She called several times yesterday, complaining about the nurses shadowing her as she walked the halls, and she kept asking for her lipstick and her hairbrush. (She had both when I left her Monday. When I told her she must’ve moved them out of the drawer where she put them, she said SHE didn’t move anything! I referred her to the index card I left with her Monday night. She read it aloud but then protested because the brush and lipstick were gone.) When I went to see her yesterday afternoon, she had about a 5-minute loop of discussion topics: her power chair (which she calls her “electric chair”), the pictures she wants to be sure to get off the walls, her lift chair, her bed, her clothes. She’s still not getting the whole “hospital is temporary” thing. As she talks, it’s like her mind’s floating among her old apartment, her new apartment and the hospital. She was especially worried about paying rent at two places. I tried to tell her that she wasn’t paying “rent” at the hospital, but she couldn’t keep that straight in her mind. Most of the time, she talks as if she has moved into the hospital. Other times, she talks about the great people and wonderful sugar-free desserts at “this place.” Visitors think she’s talking about the hospital, but she’s really talking about her apartment at the retirement center.
I had planned to stay four hours or so yesterday, but when she kept looping back to the same topics over and over, I couldn’t take it anymore and left after two. (Daughter of the Year, right here.) She wants to keep her purse with her, but the hospital says no. “Can you leave my some pocket money?” she asks as I’m leaving. What are you going to buy, Mom? “I have dialysis tomorrow, and you know where I like to go after dialysis.” (She goes to Sonic after every session.) A little later, she said she needed cab fare in case she needs to go somewhere. She also kept asking when we were going to go get her electric chair. “I need it here so no one will take it.” Nevermind that it’s safer locked up in her apartment; she wants it in the unlocked, completely open hospital room.
It just blows my mind that just this year she has lost so much ground that she can’t even realize where she is. As much time as she’s spent in hospitals with my dad or during her long illness in 2001-02, it’s stunning that she can’t separate hospital from home.
So that’s my long, sad story. The good news: Her feet are healing. Most of the time, she forgets how bad her memory is. Even when she’s been mad at me, she forgets that anger quickly. Brett and the kids have been fabulous, and friends have really stepped up to help us out. (One couple even brought me a Sonic drink at the hospital the other night!) Now that I’m not sleeping at the hospital, I’m starting to feel halfway human again (which is good since I go back to work in a week).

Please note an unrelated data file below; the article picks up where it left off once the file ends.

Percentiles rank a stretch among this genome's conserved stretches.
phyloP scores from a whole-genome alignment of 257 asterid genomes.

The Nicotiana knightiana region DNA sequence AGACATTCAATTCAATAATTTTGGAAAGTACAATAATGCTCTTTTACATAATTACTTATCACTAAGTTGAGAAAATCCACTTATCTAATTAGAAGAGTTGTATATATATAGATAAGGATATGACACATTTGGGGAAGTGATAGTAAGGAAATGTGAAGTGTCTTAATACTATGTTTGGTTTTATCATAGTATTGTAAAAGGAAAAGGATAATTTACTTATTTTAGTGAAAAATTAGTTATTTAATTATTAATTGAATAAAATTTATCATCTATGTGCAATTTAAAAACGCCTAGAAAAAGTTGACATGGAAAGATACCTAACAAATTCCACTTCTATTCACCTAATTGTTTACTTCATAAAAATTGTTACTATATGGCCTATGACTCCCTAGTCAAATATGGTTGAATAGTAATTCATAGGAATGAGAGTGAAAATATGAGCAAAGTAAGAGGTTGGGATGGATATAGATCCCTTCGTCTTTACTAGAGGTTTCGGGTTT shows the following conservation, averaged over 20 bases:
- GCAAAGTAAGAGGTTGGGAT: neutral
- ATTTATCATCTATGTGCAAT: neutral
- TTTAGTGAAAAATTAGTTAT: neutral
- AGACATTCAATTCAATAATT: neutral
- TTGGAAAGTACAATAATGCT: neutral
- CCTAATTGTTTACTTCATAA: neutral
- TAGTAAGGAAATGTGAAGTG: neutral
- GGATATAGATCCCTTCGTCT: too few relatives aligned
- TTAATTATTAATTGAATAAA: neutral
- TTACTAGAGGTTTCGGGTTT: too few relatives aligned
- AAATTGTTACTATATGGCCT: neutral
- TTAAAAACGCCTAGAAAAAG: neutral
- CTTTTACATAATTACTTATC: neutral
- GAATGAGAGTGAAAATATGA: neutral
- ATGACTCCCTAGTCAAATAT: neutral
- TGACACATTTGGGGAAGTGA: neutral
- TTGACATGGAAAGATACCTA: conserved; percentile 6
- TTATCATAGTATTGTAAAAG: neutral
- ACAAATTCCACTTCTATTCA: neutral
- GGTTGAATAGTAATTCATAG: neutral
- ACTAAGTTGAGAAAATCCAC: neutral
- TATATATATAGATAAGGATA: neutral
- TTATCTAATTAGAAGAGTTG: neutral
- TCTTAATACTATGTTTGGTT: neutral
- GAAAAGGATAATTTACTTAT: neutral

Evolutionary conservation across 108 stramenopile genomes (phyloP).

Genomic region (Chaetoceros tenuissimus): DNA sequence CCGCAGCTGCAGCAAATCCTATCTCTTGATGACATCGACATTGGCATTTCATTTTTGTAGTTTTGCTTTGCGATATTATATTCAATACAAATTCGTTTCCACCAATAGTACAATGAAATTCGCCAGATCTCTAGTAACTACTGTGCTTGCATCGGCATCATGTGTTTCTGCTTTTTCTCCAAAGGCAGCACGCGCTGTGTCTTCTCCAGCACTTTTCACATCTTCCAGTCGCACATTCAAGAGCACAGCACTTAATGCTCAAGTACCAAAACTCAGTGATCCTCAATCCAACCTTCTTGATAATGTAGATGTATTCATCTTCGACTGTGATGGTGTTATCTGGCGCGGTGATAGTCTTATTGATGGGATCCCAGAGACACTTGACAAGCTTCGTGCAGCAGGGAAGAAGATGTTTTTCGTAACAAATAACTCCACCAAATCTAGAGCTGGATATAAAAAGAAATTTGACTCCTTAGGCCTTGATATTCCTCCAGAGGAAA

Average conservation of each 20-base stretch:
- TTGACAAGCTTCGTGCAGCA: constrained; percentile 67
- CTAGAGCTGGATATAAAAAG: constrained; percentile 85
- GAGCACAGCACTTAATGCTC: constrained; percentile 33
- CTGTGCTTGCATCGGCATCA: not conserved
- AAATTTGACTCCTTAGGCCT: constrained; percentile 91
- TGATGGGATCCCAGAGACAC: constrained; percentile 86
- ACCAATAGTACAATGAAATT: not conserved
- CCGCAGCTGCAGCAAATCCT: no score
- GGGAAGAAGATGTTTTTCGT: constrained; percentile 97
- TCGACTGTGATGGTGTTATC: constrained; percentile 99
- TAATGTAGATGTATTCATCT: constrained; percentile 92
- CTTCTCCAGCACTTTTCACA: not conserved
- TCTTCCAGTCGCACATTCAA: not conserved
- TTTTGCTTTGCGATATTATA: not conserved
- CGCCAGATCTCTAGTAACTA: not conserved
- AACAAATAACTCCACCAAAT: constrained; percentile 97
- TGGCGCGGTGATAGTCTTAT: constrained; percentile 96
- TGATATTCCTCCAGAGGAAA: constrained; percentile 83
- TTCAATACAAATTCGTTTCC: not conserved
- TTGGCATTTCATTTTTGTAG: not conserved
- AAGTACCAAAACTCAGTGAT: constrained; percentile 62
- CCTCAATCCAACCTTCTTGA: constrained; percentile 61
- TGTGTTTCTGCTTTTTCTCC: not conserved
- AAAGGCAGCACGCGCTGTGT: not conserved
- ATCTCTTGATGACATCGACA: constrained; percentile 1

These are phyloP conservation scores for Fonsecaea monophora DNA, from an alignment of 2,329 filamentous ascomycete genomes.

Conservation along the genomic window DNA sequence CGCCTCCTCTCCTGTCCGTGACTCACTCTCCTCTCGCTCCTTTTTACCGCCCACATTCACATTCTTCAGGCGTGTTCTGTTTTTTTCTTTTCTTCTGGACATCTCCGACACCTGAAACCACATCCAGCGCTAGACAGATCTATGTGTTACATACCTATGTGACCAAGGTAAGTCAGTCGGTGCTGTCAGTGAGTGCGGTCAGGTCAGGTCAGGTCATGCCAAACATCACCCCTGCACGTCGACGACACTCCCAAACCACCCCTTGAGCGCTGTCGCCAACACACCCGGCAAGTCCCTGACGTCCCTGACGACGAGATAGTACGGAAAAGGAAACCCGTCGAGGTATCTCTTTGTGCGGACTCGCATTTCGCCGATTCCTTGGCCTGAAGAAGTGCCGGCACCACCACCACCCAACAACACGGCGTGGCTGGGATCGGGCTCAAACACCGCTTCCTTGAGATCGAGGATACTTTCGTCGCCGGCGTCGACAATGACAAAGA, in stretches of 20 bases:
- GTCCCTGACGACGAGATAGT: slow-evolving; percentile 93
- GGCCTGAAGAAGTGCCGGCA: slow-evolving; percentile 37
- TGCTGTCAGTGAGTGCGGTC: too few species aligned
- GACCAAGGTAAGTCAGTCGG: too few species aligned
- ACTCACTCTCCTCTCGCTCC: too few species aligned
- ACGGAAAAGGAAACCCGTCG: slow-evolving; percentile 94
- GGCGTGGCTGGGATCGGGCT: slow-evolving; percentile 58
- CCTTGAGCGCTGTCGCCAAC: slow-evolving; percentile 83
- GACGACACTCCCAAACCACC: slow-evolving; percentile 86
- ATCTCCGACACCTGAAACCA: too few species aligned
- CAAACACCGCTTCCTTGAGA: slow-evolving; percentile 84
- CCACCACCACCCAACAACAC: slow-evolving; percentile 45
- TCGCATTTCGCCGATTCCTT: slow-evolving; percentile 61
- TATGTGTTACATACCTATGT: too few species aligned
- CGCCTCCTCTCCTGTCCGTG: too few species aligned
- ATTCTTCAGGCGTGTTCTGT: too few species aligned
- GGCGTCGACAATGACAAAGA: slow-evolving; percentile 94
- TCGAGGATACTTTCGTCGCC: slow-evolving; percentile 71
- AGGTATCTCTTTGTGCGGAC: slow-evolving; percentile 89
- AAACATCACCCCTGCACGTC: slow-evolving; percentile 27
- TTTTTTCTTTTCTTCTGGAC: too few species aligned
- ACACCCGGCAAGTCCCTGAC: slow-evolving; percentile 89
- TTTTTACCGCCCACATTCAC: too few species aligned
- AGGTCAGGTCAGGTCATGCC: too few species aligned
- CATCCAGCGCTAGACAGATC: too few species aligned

I sure do miss my mom. A woman who’s also dealing with Alzheimer’s told me that there will be plenty of time for mourning later, but really, I miss her already. I just want to be able to have a simple conversation with her, but we’ve already lost that. I can remember a time when I’d be glad to see her name pop up on caller ID, but now I dread picking up the phone.
At church the other night I was talking to a sweet lady who, like everyone else, is so concerned about Mom. She told me how much she loves my mother, and how she always appreciated her positive attitude and friendly nature. I thanked her for saying that. I told her that I’m fearful people will replace that image of my mom with this current version. I’m so scared that my mom’s true self will disappear from people’s memories. With Ryan and Katie, we talk a lot about the hundreds of things their Memaw used to do with them and for them. We talk about how much we miss her and how these recent behaviors are the disease, not the real Memaw.
|During Mom's first week in the hospital, we ate our
traditional "Friday Family Night" dinner at the hospital!
Yesterday I had the best visit with Mom since she’s been hospitalized. She started by asking if I was OK, saying I looked tired. (She noticed? Wow.) Then she mentioned how much she loves the tree outside her hospital window. (“It’s my living portrait!”) Even though she continued to repeat some of her “greatest hits” (like how the room is too hot, how she needs help with her cell phone, how she wants her socks, etc.), she seemed to understand that she was in a temporary setting and not at home. And then she said something that was classic Mom:
“I can’t do much while I’m in this bed, but I can pray for you. I pray that you and Brett and the kids will be healthy, and I also pray that you’ll have the energy to do all that you have to do.”
In that moment, I could really SEE my mama. Even though she’s stuck in a hospital, even though she’s continually confused, even though she lashes out at us in her frustration, she’s still my mother who loves me more than anything.
The day is coming when she may not even know who I am, so these Mom moments? Gold.